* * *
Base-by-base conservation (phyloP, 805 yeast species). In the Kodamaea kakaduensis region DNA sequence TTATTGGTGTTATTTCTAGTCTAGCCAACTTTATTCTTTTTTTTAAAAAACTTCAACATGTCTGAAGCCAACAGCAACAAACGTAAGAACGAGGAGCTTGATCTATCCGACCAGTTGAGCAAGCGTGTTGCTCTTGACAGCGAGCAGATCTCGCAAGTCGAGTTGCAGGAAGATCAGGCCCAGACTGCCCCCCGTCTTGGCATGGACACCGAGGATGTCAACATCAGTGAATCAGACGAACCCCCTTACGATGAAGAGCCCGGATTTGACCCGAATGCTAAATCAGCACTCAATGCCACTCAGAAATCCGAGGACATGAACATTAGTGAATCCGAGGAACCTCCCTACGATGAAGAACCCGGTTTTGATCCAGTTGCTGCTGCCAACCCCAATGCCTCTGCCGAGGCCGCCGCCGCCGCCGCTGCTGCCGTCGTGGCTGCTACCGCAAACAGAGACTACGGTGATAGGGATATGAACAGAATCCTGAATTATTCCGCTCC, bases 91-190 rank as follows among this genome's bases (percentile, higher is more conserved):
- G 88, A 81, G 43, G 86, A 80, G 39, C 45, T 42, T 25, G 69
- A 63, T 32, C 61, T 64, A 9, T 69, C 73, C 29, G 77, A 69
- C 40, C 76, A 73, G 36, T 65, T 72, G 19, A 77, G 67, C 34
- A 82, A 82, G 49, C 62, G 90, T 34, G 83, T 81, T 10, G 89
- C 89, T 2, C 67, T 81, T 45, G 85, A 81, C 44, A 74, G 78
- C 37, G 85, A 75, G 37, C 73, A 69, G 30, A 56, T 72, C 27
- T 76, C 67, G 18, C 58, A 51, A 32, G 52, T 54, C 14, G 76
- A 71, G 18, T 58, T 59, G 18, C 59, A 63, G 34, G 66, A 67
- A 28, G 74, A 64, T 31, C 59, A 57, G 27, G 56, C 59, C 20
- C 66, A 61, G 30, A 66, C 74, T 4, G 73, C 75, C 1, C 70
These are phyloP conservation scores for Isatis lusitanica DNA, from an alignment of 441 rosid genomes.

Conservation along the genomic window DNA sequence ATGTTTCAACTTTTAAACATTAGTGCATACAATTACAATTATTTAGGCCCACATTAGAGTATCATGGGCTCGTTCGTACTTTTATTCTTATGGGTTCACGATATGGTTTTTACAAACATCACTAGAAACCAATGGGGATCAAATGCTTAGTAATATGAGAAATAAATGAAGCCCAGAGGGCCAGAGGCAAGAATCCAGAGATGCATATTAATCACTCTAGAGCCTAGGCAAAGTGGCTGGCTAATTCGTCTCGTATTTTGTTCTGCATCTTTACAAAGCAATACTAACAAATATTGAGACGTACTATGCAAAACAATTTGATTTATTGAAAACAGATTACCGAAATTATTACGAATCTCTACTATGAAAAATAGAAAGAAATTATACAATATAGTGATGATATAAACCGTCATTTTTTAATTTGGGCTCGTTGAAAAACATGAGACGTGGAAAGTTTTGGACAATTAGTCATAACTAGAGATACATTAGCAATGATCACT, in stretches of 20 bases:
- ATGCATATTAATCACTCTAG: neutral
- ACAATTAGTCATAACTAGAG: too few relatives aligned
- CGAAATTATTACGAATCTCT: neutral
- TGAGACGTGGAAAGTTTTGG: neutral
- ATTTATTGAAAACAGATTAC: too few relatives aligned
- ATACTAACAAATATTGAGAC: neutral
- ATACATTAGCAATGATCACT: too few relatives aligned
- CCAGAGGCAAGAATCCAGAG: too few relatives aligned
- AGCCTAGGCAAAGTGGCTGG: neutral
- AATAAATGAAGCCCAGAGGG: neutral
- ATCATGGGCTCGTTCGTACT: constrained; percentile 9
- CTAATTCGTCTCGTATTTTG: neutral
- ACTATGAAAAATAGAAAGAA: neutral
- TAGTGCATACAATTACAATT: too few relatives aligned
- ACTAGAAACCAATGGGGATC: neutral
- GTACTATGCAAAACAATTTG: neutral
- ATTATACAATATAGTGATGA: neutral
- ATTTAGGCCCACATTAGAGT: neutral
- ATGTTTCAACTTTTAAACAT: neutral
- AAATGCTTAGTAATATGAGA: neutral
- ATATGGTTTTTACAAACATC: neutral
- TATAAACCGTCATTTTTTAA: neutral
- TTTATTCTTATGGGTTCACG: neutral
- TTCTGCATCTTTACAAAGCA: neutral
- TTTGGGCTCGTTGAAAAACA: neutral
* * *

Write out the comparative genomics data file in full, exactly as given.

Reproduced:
Base-by-base conservation (phyloP, 805 yeast species). In the Kodamaea kakaduensis region DNA sequence TTATTGGTGTTATTTCTAGTCTAGCCAACTTTATTCTTTTTTTTAAAAAACTTCAACATGTCTGAAGCCAACAGCAACAAACGTAAGAACGAGGAGCTTGATCTATCCGACCAGTTGAGCAAGCGTGTTGCTCTTGACAGCGAGCAGATCTCGCAAGTCGAGTTGCAGGAAGATCAGGCCCAGACTGCCCCCCGTCTTGGCATGGACACCGAGGATGTCAACATCAGTGAATCAGACGAACCCCCTTACGATGAAGAGCCCGGATTTGACCCGAATGCTAAATCAGCACTCAATGCCACTCAGAAATCCGAGGACATGAACATTAGTGAATCCGAGGAACCTCCCTACGATGAAGAACCCGGTTTTGATCCAGTTGCTGCTGCCAACCCCAATGCCTCTGCCGAGGCCGCCGCCGCCGCCGCTGCTGCCGTCGTGGCTGCTACCGCAAACAGAGACTACGGTGATAGGGATATGAACAGAATCCTGAATTATTCCGCTCC, bases 91-190 rank as follows among this genome's bases (percentile, higher is more conserved):
- G 88, A 81, G 43, G 86, A 80, G 39, C 45, T 42, T 25, G 69
- A 63, T 32, C 61, T 64, A 9, T 69, C 73, C 29, G 77, A 69
- C 40, C 76, A 73, G 36, T 65, T 72, G 19, A 77, G 67, C 34
- A 82, A 82, G 49, C 62, G 90, T 34, G 83, T 81, T 10, G 89
- C 89, T 2, C 67, T 81, T 45, G 85, A 81, C 44, A 74, G 78
- C 37, G 85, A 75, G 37, C 73, A 69, G 30, A 56, T 72, C 27
- T 76, C 67, G 18, C 58, A 51, A 32, G 52, T 54, C 14, G 76
- A 71, G 18, T 58, T 59, G 18, C 59, A 63, G 34, G 66, A 67
- A 28, G 74, A 64, T 31, C 59, A 57, G 27, G 56, C 59, C 20
- C 66, A 61, G 30, A 66, C 74, T 4, G 73, C 75, C 1, C 70
These are phyloP conservation scores for Isatis lusitanica DNA, from an alignment of 441 rosid genomes.

Conservation along the genomic window DNA sequence ATGTTTCAACTTTTAAACATTAGTGCATACAATTACAATTATTTAGGCCCACATTAGAGTATCATGGGCTCGTTCGTACTTTTATTCTTATGGGTTCACGATATGGTTTTTACAAACATCACTAGAAACCAATGGGGATCAAATGCTTAGTAATATGAGAAATAAATGAAGCCCAGAGGGCCAGAGGCAAGAATCCAGAGATGCATATTAATCACTCTAGAGCCTAGGCAAAGTGGCTGGCTAATTCGTCTCGTATTTTGTTCTGCATCTTTACAAAGCAATACTAACAAATATTGAGACGTACTATGCAAAACAATTTGATTTATTGAAAACAGATTACCGAAATTATTACGAATCTCTACTATGAAAAATAGAAAGAAATTATACAATATAGTGATGATATAAACCGTCATTTTTTAATTTGGGCTCGTTGAAAAACATGAGACGTGGAAAGTTTTGGACAATTAGTCATAACTAGAGATACATTAGCAATGATCACT, in stretches of 20 bases:
- ATGCATATTAATCACTCTAG: neutral
- ACAATTAGTCATAACTAGAG: too few relatives aligned
- CGAAATTATTACGAATCTCT: neutral
- TGAGACGTGGAAAGTTTTGG: neutral
- ATTTATTGAAAACAGATTAC: too few relatives aligned
- ATACTAACAAATATTGAGAC: neutral
- ATACATTAGCAATGATCACT: too few relatives aligned
- CCAGAGGCAAGAATCCAGAG: too few relatives aligned
- AGCCTAGGCAAAGTGGCTGG: neutral
- AATAAATGAAGCCCAGAGGG: neutral
- ATCATGGGCTCGTTCGTACT: constrained; percentile 9
- CTAATTCGTCTCGTATTTTG: neutral
- ACTATGAAAAATAGAAAGAA: neutral
- TAGTGCATACAATTACAATT: too few relatives aligned
- ACTAGAAACCAATGGGGATC: neutral
- GTACTATGCAAAACAATTTG: neutral
- ATTATACAATATAGTGATGA: neutral
- ATTTAGGCCCACATTAGAGT: neutral
- ATGTTTCAACTTTTAAACAT: neutral
- AAATGCTTAGTAATATGAGA: neutral
- ATATGGTTTTTACAAACATC: neutral
- TATAAACCGTCATTTTTTAA: neutral
- TTTATTCTTATGGGTTCACG: neutral
- TTCTGCATCTTTACAAAGCA: neutral
- TTTGGGCTCGTTGAAAAACA: neutral